Two things that I have thought before and occasionally committed to these pages are:
(1) conflicts of interest at investment banks are actually sort of interesting and potentially value creative and not to be dismissed with knee-jerk “ooh conflicts evil,” and
(2) it just cannot be that hard to execute basic common stock capital markets transactions (but they pay well).
Now point (2) has always struck me as a bit shaky because of point (1). The absolute classic nexus for banking conflicts of interest is the big capital markets transaction, by which I mean mainly the big IPO, because this is the place where two sets of important clients square off against each other in a more or less zero-sum way. You can find win/win solutions on lockups or share structures or whatever, but ultimately you have investor clients who want to pay $X per share and an issuer client who wants to get paid $Y per share and Y>X and your job is more or less to make Y=X. Your business is making that trade happen with valuation models and technical arguments and wheedling and persuasion and steak dinners and threats and implicit promises of better deals in the future and whatever other tools you have available to you. This is complicated. Some of those tools are not tools you’re supposed to have.
A good capital markets bank makes the best possible use of the tools that it legally can use to get lots of deals done that everyone feels good about. It’s not rocket science necessarily, and it sometimes ends up being pretty easy, but at least sometimes it requires quite a bit of finesse and skill.
A deal that not that many people feel good about is the IPO of Zynga, led by Morgan Stanley and Goldman Sachs, which fell below its IPO price on day one and hasn’t looked back. So, sad for Zynga, or at least for its buyers. Even sadder:
But there were even bigger losers before Zynga’s shares began trading: some of Morgan Stanley’s wealthiest clients. The bank’s investment management group used a collection of 11 of its mutual funds to buy into pre-offering shares of Zynga in February, when it paid $14 a share on behalf of its investor clients. In total, Morgan Stanley invested $75 million of its clients’ money to buy about 5.3 million shares of Zynga. As of Monday, its clients had lost a third of their investment, or about $25 million on paper.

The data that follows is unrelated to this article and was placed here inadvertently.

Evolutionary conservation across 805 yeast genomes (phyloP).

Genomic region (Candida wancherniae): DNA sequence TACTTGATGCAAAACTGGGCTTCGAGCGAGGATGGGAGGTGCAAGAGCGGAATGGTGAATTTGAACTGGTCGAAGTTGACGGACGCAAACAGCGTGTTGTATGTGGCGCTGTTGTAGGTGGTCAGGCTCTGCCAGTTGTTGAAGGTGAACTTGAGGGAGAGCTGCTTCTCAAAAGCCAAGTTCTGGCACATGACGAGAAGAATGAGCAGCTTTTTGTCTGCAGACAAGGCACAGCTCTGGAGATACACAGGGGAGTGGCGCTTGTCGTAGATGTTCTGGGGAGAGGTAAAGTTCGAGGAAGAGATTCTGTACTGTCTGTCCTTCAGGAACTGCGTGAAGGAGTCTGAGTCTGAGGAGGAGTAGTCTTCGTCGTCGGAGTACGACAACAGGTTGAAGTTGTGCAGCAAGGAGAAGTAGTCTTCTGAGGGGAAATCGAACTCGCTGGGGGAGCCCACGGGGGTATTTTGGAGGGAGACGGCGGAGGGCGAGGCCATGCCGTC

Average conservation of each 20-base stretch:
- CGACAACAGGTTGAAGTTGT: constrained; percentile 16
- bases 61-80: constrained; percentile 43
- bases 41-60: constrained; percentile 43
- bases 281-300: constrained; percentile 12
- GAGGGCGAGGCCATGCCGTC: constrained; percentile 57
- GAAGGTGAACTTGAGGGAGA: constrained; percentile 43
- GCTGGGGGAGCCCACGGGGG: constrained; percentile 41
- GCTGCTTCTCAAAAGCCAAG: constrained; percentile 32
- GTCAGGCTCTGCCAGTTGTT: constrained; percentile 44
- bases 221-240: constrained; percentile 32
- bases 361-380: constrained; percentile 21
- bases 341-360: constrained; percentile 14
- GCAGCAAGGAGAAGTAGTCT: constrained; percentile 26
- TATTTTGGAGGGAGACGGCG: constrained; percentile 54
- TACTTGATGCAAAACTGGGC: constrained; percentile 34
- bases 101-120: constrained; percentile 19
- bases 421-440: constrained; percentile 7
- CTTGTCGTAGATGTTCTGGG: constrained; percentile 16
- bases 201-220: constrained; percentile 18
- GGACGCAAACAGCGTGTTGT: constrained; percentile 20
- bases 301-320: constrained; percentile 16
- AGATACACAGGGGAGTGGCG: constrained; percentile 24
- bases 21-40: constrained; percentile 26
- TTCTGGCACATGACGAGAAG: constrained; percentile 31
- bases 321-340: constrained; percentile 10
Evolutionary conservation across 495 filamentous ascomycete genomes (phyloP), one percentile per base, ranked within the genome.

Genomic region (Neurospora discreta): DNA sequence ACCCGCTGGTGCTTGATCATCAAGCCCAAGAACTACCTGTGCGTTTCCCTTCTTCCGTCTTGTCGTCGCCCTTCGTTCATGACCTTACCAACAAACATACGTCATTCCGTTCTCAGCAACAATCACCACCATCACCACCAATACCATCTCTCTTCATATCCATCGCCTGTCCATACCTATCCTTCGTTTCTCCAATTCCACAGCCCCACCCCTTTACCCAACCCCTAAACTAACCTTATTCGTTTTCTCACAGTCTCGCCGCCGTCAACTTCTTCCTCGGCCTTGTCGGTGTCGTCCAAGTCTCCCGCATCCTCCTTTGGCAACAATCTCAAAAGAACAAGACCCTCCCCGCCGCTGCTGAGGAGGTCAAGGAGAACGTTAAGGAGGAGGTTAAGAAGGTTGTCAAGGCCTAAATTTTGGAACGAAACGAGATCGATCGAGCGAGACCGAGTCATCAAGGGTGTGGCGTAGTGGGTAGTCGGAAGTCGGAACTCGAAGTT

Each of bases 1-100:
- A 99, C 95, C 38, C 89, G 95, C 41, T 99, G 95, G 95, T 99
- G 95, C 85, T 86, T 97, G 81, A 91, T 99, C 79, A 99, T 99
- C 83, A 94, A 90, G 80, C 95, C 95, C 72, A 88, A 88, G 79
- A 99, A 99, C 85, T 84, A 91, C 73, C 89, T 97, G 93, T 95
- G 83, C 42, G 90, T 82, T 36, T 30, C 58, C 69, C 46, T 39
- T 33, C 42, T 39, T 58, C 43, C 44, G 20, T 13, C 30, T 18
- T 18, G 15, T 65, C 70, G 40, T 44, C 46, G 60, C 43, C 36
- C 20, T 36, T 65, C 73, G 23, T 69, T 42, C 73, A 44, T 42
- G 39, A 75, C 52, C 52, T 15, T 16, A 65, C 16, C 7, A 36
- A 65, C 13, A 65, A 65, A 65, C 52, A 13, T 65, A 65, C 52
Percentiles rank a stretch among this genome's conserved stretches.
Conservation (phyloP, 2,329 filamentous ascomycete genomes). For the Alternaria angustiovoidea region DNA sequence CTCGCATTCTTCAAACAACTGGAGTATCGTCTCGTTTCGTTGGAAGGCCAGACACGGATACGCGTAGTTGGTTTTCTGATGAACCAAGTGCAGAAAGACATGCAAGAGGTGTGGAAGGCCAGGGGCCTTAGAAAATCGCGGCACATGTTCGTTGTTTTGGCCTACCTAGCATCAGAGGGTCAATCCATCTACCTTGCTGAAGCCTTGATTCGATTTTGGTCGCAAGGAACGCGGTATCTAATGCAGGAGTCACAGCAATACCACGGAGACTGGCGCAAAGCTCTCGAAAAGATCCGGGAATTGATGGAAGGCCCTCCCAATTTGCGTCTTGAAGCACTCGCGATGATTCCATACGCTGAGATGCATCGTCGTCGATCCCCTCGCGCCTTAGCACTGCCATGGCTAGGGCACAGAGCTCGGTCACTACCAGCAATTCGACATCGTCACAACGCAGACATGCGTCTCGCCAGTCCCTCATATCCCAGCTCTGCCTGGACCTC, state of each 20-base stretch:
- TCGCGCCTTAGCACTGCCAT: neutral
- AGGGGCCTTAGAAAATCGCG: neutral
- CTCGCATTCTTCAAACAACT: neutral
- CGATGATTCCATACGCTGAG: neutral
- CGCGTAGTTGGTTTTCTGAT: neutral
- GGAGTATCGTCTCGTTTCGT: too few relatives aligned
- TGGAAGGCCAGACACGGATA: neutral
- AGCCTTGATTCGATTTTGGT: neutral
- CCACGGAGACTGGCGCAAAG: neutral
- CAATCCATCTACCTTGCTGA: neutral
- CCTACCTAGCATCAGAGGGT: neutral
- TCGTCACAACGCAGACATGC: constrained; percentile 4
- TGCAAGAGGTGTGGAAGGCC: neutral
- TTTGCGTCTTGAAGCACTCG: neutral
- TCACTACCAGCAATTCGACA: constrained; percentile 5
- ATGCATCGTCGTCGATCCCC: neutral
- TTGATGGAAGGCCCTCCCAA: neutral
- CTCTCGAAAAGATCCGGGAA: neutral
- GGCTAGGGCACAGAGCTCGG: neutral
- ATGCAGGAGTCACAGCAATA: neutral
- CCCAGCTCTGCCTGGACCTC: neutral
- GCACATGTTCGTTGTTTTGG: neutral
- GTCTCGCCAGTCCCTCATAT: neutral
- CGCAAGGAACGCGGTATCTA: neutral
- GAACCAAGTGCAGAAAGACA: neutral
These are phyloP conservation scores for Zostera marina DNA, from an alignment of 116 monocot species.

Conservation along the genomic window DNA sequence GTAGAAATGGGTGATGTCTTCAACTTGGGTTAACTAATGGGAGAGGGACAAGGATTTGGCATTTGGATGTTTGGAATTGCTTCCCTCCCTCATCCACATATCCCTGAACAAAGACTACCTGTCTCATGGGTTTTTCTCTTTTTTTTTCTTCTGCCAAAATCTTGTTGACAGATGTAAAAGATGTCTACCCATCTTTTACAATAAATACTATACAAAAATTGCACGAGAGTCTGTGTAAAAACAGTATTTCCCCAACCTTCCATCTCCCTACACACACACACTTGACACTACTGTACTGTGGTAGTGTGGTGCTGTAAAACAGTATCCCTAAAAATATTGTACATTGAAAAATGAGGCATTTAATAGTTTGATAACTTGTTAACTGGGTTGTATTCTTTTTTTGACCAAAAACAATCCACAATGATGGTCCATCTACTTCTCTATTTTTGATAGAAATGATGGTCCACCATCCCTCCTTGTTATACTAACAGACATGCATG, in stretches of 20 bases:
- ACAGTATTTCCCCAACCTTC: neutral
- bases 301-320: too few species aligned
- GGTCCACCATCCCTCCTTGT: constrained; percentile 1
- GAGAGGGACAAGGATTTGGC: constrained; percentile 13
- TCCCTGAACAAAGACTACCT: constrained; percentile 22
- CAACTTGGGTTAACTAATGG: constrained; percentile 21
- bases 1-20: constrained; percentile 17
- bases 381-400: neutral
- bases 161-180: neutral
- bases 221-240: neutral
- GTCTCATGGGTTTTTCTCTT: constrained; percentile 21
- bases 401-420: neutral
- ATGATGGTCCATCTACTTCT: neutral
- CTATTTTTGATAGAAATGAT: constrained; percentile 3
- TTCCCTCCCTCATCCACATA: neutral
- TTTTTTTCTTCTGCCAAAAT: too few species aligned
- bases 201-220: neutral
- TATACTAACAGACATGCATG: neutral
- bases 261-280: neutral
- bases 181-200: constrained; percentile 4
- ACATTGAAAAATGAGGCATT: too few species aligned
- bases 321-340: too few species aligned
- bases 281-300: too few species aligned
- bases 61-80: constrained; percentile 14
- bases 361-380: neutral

Morgan Stanley, which has been the top underwriter of hot technology I.P.O.’s, has often used client money to invest in pre-I.P.O. shares. Coincidentally or not, it has often later found a way to land a role as a lead underwriter. In that position, it reaps eight-figure windfalls for the firm.
Such investments raise a question that has long been whispered about but rarely asked aloud: Should investment banks seeking underwriting roles in I.P.O.’s be allowed to invest client money in prospective corporate clients ahead of a potential deal? …
Frank Partnoy, the director of the Center on Corporate and Securities Law at the University of San Diego and a longtime critic of Wall Street (and a former Morgan Stanley employee) has an even more skeptical view. “It’s another example of how the cash cow of I.P.O.’s creates corruption and self-dealing,” he said, adding that he takes “the corruption part as a given.”
This is absurd, right? You can do a quick proof of why it’s absurd: substitute the words “shares in an IPO” for “pre-IPO shares.” Then you get the following: